(5) 3M N-95 Particle Respirators
(2) Toilet Paper Rolls
(5) Toothbrushes
(5) Tissue Packs
(5) Combs
(5) Razors
(5) Bars of Soap
(5) Hand Sanitizers

Wet Wipes/Moist Towelettes
Baby Supplies
Paper Towels
Paper Plates/Cups
Plastic Utensils
Aluminum Foil

For Children: Puzzles, Coloring Books, Crayons, Books, Games
For Adults: Books, Magazines, Games

Paper and Pen
Copies of Insurance Policies and Personal Papers
Money (Cash)
Important Addresses/Phone Numbers
Work Gloves
Tool kit w/Most Commonly Used Tools

Flashlight w/spare batteries (keep a flashlight beside every bed in the house)
Portable Radio w/spare batteries (telephones may be out of order, so radio may be your best source of accurate information via the Emergency Alert System (EAS) (KSL 1160 AM))
First Aid Kit (everyone should know basic first aid, i.e. CPR, Heimlich Maneuver, & First Aid for severe bleeding and shock)
Smoke Detectors & Class ABC Fire Extinguishers are recommended for every home
Pipe Wrench & Adjustable Wrench for turning off gas or water mains
Work Gloves and Boots to assist with rescue work (or CERT Kit, if CERT Trained)

Haiti Earthquake -07Haiti Earthquake -07 STANDARD FIRST AID KIT:
First Aid Manual
Pain Relievers (Aspirin, Ibuprofen, acetaminophen, etc.)
Rubbing Alcohol
Cotton Balls
Cotton Swabs
Anti-Bacterial Ointment
Triangular Bandage (36”x 36”x 52”)
Elastic Bandage
Safety Pins
Anti-Diarrhea Medication
Salt Tablets
Sanitary Napkins (Pressure Dressing)
Medical Adhesive Tape
Small Splints
Heavy String
Items for any specific individual needs

Bethlehem Experience


Last night I took a trip to “Bethlehem.”  Oh, it was just 40 miles down the road from my house, but was a nice reminder of what that wonderful night some 2000 years ago might have been like.

As we entered the city we had to register for the census and declare all of our livestock.  We then passed by the money changer’s table and to the tax collector, where we paid our taxes.  Once our taxes were paid, we entered the marketplace.

The pottery shop was our first stop.  There was beautiful pottery displayed around the shop and the potter shared about how he takes a lump of clay and molds it into a beautiful vessel, just as God does with us.  Many times, he said, the vessel has flaws and he has to start all over.

After leaving the potter’s shop we went on to the bakery.  They told us of the different types of bread they were baking and gave us samples.  They were also sharing about some most incredible news they had been hearing.  It was about a baby being born and folks asking if this could be the Messiah.  “If you find Him will you let us know?” they asked.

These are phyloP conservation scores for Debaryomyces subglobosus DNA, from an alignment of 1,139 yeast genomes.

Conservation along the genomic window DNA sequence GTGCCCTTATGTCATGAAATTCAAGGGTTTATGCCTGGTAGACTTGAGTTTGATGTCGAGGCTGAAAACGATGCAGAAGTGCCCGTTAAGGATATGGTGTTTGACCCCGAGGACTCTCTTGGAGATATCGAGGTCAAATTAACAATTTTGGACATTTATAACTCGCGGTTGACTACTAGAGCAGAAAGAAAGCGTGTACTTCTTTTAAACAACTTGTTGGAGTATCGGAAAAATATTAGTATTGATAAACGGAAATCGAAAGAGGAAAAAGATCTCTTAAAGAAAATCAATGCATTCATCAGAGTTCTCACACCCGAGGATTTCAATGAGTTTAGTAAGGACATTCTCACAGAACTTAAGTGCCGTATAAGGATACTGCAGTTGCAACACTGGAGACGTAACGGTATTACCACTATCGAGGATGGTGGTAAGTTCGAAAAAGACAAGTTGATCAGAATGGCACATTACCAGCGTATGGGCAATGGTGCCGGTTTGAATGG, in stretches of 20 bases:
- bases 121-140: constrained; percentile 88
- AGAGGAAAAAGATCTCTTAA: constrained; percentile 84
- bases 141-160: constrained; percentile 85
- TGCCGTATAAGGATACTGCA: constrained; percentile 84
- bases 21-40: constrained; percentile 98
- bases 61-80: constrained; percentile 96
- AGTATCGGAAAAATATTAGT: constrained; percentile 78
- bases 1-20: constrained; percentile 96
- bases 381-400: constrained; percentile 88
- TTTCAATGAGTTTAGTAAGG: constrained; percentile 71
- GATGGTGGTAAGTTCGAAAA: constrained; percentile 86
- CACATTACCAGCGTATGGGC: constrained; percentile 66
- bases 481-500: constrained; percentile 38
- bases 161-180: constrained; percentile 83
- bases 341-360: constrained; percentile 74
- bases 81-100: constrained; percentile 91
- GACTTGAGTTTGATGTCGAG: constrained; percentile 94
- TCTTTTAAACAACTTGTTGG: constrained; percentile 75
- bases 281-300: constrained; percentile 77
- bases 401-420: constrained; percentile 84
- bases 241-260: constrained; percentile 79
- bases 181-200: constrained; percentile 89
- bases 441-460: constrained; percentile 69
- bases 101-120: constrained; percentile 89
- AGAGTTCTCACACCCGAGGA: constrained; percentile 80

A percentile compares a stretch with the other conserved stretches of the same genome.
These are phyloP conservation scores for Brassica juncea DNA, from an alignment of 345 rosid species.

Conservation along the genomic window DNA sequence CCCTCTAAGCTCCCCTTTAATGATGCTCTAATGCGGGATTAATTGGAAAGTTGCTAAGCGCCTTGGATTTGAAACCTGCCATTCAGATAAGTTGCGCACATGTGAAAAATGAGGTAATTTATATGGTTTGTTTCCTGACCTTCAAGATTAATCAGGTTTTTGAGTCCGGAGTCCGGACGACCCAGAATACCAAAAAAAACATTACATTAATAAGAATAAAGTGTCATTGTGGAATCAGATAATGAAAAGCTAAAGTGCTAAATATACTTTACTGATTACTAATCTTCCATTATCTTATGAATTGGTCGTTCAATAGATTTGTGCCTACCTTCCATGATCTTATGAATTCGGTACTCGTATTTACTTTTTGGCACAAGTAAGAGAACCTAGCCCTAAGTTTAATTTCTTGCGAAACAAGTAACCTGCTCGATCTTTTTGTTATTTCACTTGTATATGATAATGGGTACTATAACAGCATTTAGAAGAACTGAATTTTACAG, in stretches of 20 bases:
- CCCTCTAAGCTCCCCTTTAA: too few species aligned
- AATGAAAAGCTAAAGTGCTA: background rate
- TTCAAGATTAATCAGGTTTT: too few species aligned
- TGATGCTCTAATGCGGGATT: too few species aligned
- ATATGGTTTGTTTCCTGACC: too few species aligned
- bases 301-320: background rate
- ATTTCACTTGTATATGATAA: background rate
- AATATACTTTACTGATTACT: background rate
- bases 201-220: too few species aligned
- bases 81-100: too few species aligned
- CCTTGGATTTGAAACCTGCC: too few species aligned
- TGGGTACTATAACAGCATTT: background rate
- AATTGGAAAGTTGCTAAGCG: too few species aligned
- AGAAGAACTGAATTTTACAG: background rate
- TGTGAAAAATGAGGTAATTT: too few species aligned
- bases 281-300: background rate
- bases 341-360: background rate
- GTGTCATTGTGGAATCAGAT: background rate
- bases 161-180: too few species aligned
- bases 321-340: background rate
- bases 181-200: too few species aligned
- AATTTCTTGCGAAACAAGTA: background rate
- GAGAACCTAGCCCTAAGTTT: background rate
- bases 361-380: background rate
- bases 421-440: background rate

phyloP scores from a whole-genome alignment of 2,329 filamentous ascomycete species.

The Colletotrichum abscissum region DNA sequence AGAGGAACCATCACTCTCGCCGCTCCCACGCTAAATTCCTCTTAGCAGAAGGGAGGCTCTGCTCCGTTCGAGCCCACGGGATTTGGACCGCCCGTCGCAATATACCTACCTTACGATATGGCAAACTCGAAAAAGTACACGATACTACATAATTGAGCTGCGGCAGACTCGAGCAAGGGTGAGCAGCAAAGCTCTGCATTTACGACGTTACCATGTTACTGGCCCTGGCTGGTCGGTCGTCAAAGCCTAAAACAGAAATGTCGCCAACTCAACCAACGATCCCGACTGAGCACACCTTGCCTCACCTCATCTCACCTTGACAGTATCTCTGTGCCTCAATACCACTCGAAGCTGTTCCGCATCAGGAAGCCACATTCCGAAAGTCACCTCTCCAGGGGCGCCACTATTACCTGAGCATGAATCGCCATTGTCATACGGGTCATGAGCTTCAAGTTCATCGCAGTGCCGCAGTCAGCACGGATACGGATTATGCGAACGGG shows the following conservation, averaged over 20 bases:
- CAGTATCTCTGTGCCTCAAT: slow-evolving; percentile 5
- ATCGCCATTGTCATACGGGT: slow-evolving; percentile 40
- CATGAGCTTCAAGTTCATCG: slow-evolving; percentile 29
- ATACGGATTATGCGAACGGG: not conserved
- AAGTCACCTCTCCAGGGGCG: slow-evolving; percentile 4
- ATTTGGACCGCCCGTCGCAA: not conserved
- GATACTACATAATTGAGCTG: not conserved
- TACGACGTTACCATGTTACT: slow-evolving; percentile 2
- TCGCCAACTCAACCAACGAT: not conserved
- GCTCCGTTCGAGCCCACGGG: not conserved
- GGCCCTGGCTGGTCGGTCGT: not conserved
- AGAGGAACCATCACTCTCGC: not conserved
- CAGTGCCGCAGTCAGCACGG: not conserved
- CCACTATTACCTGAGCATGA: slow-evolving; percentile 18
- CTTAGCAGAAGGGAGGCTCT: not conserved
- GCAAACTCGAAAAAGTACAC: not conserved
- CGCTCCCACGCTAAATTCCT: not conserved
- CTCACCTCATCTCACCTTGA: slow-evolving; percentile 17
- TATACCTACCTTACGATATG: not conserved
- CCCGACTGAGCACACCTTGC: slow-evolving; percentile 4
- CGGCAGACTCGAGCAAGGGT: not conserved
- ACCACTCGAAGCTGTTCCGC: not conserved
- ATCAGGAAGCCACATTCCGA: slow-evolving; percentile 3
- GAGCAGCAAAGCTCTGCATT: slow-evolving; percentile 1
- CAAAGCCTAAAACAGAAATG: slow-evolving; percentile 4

Our next stop was the carpenter’s shop, where they were busy working with the wood.  We then visited the spice shop, the musicians, the basket maker, and the clothier.  At each of these locations they too were discussing the rumor of a baby being born.

The stop at the synagogue was most interesting.  There a learned Rabbi was teaching his students about Old Testament prophecy of a baby, the Messiah, which was to be born in Bethlehem.  “He will bring us peace and will be pierced for our transgressions.”

As we approached the inn, we met the innkeeper; then were greeted by shepherds who shared about the angel visiting them while they were in the fields saying, “Behold, unto you is born this night, in the city of David, a Savior, which is Christ the Lord.”

Finally we came to the stable.  There, we met Mary, Joseph, and baby Jesus in the manger.  Mary and Joseph both shared how an angel had come to them telling them that this child was of the Holy Spirit and not to fear.

This “Bethlehem Experience” was an outreach of the New River/McCreary County Baptist Association at their ministry building in Winfield, TN.  At our final stop we were back in the 21st century.  Pastors were there to share the rest of the story.  They reminded us not to leave Jesus in the manger.  Yes, Jesus was born in Bethlehem and we do celebrate His birth at Christmas, but we must not stop there.  Jesus grew up.  He lived a sinless life.  He died on the cross for our sins.  He was buried, but three days later He rose from the grave, went back into heaven, and will one day come back for His children.

Can you celebrate the entire story this Christmas?  Is He your Lord and Savior?  If not, there is no better gift for you to receive this Christmas than accepting Him into your heart and life.

Merry Christmas!!